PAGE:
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‘We will see an end to this pandemic … Vaccines, drugs, and behavioural factors will help us’

In December, the central government set up Indian SARS-CoV-2 Consortium on Genomics (INSACOG), a grouping of 10 national laboratories. The underlying aim is to have INSACOG carry out the genomic sequencing of circulating Covid-19 viruses and complement it by correlating epidemiological trends with genomic variants. A quantitative sense of the relevance of INSACOG’s work can be gauged by available data which shows that in its first three months, it detected 771 variants of concern in 10,787 positive samples shared by states. Rakesh Mishra, a member of INSACOG who recently retired as the director of Centre for Cellular and Molecular Biology (CCMB) and continues to be an adviser to the institute, spoke to Manka Behl about what lies ahead: 

Has the extent of different mutants of virus been established in the current outbreak?

Yes. With the genome survey, we can estimate the proportion of different variants in different parts of the country. But this is very dynamic and can alter significantly in couple of weeks. That is why we have been stressing that constant monitoring is essential.

What is the primary reason behind the second wave being so widespread and devastating?

While faster spreading or more infectious variants are one of the factors, human behaviour is the most crucial one. No variant can expand its footprint without exploiting the lack of Covid-appropriate behaviour.
Compared to other countries, why is the mortality rate and number of cases on the higher side in India?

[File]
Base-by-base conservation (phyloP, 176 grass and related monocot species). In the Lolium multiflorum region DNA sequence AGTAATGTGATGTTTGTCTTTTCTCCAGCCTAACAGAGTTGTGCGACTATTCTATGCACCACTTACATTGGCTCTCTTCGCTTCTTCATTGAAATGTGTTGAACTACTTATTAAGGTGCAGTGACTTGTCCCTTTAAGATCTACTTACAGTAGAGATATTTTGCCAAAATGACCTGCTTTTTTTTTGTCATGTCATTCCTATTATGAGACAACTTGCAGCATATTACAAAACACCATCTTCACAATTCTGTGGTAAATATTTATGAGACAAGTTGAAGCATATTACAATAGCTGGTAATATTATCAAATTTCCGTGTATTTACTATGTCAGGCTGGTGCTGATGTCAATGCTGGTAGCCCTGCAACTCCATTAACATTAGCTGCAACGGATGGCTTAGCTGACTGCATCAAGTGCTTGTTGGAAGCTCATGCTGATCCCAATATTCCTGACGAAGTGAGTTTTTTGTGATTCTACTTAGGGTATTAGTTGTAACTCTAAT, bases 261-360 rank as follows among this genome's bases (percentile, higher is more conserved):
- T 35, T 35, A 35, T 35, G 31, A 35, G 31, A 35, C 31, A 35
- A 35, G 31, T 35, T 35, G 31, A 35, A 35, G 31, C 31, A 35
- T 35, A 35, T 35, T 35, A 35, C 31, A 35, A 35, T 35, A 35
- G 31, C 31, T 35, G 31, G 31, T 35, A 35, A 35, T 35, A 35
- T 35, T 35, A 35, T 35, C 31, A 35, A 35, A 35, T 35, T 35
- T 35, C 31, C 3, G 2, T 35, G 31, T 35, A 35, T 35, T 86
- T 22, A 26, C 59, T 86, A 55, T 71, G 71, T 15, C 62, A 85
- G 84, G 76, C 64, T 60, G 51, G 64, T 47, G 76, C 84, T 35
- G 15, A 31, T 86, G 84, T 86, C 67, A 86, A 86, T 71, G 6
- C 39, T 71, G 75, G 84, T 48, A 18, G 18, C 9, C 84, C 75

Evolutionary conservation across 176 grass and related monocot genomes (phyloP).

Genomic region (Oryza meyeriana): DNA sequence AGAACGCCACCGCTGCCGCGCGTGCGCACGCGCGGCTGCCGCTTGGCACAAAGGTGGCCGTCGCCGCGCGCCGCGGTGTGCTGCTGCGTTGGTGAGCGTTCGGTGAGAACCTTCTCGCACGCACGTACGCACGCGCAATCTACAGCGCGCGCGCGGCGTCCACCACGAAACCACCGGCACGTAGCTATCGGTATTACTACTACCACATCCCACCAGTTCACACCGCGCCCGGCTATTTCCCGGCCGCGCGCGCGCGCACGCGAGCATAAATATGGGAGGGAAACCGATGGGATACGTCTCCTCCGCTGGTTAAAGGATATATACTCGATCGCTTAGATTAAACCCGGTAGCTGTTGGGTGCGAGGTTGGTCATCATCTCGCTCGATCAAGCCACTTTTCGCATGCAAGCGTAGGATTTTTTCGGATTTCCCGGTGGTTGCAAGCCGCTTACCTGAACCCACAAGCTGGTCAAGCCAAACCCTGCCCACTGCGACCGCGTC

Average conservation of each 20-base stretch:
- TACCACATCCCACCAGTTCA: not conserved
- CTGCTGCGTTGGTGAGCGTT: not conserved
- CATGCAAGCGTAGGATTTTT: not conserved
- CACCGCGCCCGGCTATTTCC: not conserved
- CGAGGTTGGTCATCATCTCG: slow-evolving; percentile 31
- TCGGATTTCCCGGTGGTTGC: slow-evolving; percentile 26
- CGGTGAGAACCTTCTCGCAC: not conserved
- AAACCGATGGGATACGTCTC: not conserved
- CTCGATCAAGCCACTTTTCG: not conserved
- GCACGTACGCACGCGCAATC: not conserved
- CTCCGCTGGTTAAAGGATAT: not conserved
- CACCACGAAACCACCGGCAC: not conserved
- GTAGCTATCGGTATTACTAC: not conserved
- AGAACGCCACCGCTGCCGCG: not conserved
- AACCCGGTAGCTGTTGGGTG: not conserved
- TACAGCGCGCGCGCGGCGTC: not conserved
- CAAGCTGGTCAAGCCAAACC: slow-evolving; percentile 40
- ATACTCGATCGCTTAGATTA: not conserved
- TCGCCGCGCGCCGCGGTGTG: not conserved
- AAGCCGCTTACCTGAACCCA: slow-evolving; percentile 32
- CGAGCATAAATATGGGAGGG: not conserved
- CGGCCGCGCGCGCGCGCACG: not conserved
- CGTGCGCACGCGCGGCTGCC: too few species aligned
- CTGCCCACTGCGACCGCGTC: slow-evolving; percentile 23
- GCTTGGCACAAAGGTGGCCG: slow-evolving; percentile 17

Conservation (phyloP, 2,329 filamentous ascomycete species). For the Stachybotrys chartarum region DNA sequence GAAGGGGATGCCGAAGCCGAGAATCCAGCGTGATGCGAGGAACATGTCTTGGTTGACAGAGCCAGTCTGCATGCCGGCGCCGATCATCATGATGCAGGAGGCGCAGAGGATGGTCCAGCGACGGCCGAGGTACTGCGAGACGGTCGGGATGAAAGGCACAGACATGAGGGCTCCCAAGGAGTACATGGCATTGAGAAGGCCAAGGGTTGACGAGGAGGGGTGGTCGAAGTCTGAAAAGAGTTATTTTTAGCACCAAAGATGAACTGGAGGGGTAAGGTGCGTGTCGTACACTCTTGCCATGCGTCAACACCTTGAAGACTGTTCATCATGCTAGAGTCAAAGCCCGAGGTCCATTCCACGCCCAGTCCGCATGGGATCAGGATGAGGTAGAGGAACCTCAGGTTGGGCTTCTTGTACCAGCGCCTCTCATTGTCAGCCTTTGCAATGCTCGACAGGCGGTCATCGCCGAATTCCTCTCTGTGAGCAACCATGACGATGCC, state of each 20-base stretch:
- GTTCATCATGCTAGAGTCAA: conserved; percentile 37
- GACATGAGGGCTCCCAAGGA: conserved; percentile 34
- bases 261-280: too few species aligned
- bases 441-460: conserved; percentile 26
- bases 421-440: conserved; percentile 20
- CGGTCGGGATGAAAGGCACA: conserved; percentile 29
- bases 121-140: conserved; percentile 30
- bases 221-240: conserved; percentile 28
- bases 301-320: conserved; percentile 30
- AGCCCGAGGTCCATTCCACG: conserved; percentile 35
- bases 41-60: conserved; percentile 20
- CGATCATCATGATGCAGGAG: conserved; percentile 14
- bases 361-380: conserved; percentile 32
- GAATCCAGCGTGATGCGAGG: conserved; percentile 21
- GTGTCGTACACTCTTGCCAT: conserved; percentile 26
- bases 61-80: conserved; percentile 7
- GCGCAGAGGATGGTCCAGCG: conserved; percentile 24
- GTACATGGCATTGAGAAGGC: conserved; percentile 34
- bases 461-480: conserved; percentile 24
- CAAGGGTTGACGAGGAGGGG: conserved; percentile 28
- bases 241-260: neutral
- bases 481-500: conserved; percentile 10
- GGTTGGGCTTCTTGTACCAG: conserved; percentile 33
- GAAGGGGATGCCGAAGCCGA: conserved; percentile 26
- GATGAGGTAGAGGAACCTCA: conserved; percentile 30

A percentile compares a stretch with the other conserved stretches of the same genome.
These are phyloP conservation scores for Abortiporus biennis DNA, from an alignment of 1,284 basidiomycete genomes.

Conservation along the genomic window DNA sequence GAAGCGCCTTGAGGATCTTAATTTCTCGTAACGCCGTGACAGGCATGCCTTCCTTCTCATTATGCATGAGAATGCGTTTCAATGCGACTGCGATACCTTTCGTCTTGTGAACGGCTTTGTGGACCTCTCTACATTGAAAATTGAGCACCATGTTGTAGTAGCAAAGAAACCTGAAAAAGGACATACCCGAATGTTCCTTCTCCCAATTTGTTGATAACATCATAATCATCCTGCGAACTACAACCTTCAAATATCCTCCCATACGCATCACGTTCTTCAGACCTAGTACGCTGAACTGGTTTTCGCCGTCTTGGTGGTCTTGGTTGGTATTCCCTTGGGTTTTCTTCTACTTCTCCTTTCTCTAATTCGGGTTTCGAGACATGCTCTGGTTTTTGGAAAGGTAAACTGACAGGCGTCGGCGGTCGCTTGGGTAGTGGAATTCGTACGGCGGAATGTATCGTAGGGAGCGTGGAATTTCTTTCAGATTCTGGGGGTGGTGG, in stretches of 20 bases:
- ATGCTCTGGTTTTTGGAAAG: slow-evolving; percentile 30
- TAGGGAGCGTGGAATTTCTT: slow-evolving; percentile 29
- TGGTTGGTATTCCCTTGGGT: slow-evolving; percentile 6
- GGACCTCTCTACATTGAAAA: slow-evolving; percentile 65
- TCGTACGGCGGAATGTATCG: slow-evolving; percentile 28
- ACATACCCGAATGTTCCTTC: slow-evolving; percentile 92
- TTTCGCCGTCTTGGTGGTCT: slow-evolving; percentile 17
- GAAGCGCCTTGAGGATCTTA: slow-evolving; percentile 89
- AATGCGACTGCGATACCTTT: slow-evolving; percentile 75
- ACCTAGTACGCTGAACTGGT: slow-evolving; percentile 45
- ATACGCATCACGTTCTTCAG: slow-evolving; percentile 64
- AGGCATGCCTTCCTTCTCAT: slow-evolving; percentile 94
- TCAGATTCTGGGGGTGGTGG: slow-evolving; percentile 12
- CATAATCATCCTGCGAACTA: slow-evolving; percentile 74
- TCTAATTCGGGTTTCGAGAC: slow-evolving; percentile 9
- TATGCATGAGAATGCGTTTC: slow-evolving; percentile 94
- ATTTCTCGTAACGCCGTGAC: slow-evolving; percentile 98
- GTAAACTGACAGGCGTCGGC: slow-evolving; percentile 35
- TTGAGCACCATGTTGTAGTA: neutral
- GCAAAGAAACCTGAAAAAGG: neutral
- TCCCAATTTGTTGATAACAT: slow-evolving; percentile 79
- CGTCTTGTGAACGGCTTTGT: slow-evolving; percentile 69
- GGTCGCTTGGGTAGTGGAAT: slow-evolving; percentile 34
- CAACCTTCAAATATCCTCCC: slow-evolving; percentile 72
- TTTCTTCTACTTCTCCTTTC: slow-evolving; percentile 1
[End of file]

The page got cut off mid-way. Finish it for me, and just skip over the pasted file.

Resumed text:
Generally, mortality rate in the country has been lower. But this time, due to excessive stress on the healthcare system, I think we may see more mortality.

Where did the government go wrong in preparing for the second wave?

Any form of clustering promotes this virus, political rallies, religious gatherings, marriage functions, local elections, classrooms, cinema halls, restaurants, bars and much more. Where we went wrong is that we missed controlling these. And the more efficient variants got advantage of that.

Does the virus behaviour change for different age groups? Also, does it change by mutation to mutation?

Yes, but mainly because the immune system is differently efficient. And yes, mutations change the property of the virus.

Will those who get infected now and survive the experience be immune against latest variants?

Yes, at least for the current variants. But it is advisable for such people to also take a vaccine.

Has the efficacy of currently available vaccines been tested against newer variants?

The efficacy of vaccines has been tested and it looks like we are okay with that, especially the two vaccines that are in use in India.

Did we start the vaccination programme at the right time?

Yes, it started as early as it was possible. It was a correct decision to give emergency usage approval.

How many people in India need to be vaccinated so that there is herd immunity?

The figure is believed to be about 50-60% of the population getting vaccinated. This may give significant advantage in getting out of the pandemic.

Despite increasing cases and deaths, people are still hesitant to get vaccinated? Why is there hesitancy?

Vaccines are safe, effective and have already saved a large number of lives. Not taking a vaccine is not only detrimental to the individuals but also to the people in proximity.

Is a third wave inevitable?

A third wave is certain but we can handle it better with vaccines, new drugs that are likely to enter in few months and better social response. With concerted effort, we can make the third wave much less significant.

Given the rise of mutants in different parts of the world, will there ever be an end to this pandemic? 

Yes, we will see an end to this pandemic. Vaccines, drugs and behavioural factors will help us. It is also likely that the milder versions of the virus may enter the field.

Recently, there were reports of eight Asiatic lions testing positive in Hyderabad. Did this transmission occur via humans?

It is most likely to have come from humans or it could be through meat/food.

What are your views on the N440K strain? Is it more deadly and virulent?

No. Also, it is now vanishing gradually and may disappear in a few weeks.



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Disclaimer

Views expressed above are the author’s own.



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